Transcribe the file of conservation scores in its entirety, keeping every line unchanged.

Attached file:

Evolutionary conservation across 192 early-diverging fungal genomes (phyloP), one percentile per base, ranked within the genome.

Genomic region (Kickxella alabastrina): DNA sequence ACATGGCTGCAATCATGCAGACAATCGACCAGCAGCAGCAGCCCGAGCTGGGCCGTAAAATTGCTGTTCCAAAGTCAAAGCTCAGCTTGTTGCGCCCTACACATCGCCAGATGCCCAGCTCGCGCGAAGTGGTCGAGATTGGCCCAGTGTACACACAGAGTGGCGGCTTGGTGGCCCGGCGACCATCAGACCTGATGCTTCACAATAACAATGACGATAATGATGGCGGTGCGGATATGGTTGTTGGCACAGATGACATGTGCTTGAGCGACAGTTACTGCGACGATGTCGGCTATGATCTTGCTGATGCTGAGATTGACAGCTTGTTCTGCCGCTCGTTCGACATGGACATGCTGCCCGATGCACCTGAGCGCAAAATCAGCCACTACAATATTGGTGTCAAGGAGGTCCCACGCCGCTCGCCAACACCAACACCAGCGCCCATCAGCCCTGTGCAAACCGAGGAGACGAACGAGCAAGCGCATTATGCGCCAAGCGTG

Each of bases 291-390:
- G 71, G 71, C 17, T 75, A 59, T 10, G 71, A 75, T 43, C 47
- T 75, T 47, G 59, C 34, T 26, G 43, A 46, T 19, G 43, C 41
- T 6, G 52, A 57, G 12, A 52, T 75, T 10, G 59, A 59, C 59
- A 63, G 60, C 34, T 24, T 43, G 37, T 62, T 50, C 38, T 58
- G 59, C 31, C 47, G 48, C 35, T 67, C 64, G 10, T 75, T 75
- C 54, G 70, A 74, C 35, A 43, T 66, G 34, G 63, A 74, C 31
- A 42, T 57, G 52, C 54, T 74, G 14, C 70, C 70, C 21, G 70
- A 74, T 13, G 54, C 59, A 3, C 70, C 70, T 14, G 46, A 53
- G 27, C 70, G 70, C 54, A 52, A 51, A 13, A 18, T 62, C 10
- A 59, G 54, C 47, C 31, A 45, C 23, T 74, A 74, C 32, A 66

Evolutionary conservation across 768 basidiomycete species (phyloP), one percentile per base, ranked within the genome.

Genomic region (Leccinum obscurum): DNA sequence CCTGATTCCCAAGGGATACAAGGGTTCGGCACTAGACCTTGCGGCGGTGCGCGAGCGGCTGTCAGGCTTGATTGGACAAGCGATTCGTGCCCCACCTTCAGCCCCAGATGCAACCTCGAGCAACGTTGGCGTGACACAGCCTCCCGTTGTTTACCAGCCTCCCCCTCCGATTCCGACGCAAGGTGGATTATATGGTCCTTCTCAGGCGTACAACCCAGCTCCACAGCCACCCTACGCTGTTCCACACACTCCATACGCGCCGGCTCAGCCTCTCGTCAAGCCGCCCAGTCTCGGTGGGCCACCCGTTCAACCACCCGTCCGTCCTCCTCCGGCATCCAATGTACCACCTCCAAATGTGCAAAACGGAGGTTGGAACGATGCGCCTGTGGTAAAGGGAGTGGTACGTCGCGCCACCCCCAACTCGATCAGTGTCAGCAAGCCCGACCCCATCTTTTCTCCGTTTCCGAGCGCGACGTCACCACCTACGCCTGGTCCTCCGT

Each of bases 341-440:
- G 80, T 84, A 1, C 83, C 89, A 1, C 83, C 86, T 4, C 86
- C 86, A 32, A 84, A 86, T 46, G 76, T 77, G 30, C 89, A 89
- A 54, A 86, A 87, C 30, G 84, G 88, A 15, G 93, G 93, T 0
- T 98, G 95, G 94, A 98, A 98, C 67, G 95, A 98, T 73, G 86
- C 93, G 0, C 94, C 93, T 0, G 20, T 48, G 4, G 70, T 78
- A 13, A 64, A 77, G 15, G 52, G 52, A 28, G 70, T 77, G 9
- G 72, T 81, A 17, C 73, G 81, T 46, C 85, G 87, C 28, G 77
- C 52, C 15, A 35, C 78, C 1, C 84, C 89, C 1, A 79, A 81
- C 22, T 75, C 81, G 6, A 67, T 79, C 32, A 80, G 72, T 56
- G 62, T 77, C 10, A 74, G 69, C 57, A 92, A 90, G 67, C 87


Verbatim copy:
Evolutionary conservation across 192 early-diverging fungal genomes (phyloP), one percentile per base, ranked within the genome.

Genomic region (Kickxella alabastrina): DNA sequence ACATGGCTGCAATCATGCAGACAATCGACCAGCAGCAGCAGCCCGAGCTGGGCCGTAAAATTGCTGTTCCAAAGTCAAAGCTCAGCTTGTTGCGCCCTACACATCGCCAGATGCCCAGCTCGCGCGAAGTGGTCGAGATTGGCCCAGTGTACACACAGAGTGGCGGCTTGGTGGCCCGGCGACCATCAGACCTGATGCTTCACAATAACAATGACGATAATGATGGCGGTGCGGATATGGTTGTTGGCACAGATGACATGTGCTTGAGCGACAGTTACTGCGACGATGTCGGCTATGATCTTGCTGATGCTGAGATTGACAGCTTGTTCTGCCGCTCGTTCGACATGGACATGCTGCCCGATGCACCTGAGCGCAAAATCAGCCACTACAATATTGGTGTCAAGGAGGTCCCACGCCGCTCGCCAACACCAACACCAGCGCCCATCAGCCCTGTGCAAACCGAGGAGACGAACGAGCAAGCGCATTATGCGCCAAGCGTG

Each of bases 291-390:
- G 71, G 71, C 17, T 75, A 59, T 10, G 71, A 75, T 43, C 47
- T 75, T 47, G 59, C 34, T 26, G 43, A 46, T 19, G 43, C 41
- T 6, G 52, A 57, G 12, A 52, T 75, T 10, G 59, A 59, C 59
- A 63, G 60, C 34, T 24, T 43, G 37, T 62, T 50, C 38, T 58
- G 59, C 31, C 47, G 48, C 35, T 67, C 64, G 10, T 75, T 75
- C 54, G 70, A 74, C 35, A 43, T 66, G 34, G 63, A 74, C 31
- A 42, T 57, G 52, C 54, T 74, G 14, C 70, C 70, C 21, G 70
- A 74, T 13, G 54, C 59, A 3, C 70, C 70, T 14, G 46, A 53
- G 27, C 70, G 70, C 54, A 52, A 51, A 13, A 18, T 62, C 10
- A 59, G 54, C 47, C 31, A 45, C 23, T 74, A 74, C 32, A 66

Evolutionary conservation across 768 basidiomycete species (phyloP), one percentile per base, ranked within the genome.

Genomic region (Leccinum obscurum): DNA sequence CCTGATTCCCAAGGGATACAAGGGTTCGGCACTAGACCTTGCGGCGGTGCGCGAGCGGCTGTCAGGCTTGATTGGACAAGCGATTCGTGCCCCACCTTCAGCCCCAGATGCAACCTCGAGCAACGTTGGCGTGACACAGCCTCCCGTTGTTTACCAGCCTCCCCCTCCGATTCCGACGCAAGGTGGATTATATGGTCCTTCTCAGGCGTACAACCCAGCTCCACAGCCACCCTACGCTGTTCCACACACTCCATACGCGCCGGCTCAGCCTCTCGTCAAGCCGCCCAGTCTCGGTGGGCCACCCGTTCAACCACCCGTCCGTCCTCCTCCGGCATCCAATGTACCACCTCCAAATGTGCAAAACGGAGGTTGGAACGATGCGCCTGTGGTAAAGGGAGTGGTACGTCGCGCCACCCCCAACTCGATCAGTGTCAGCAAGCCCGACCCCATCTTTTCTCCGTTTCCGAGCGCGACGTCACCACCTACGCCTGGTCCTCCGT

Each of bases 341-440:
- G 80, T 84, A 1, C 83, C 89, A 1, C 83, C 86, T 4, C 86
- C 86, A 32, A 84, A 86, T 46, G 76, T 77, G 30, C 89, A 89
- A 54, A 86, A 87, C 30, G 84, G 88, A 15, G 93, G 93, T 0
- T 98, G 95, G 94, A 98, A 98, C 67, G 95, A 98, T 73, G 86
- C 93, G 0, C 94, C 93, T 0, G 20, T 48, G 4, G 70, T 78
- A 13, A 64, A 77, G 15, G 52, G 52, A 28, G 70, T 77, G 9
- G 72, T 81, A 17, C 73, G 81, T 46, C 85, G 87, C 28, G 77
- C 52, C 15, A 35, C 78, C 1, C 84, C 89, C 1, A 79, A 81
- C 22, T 75, C 81, G 6, A 67, T 79, C 32, A 80, G 72, T 56
- G 62, T 77, C 10, A 74, G 69, C 57, A 92, A 90, G 67, C 87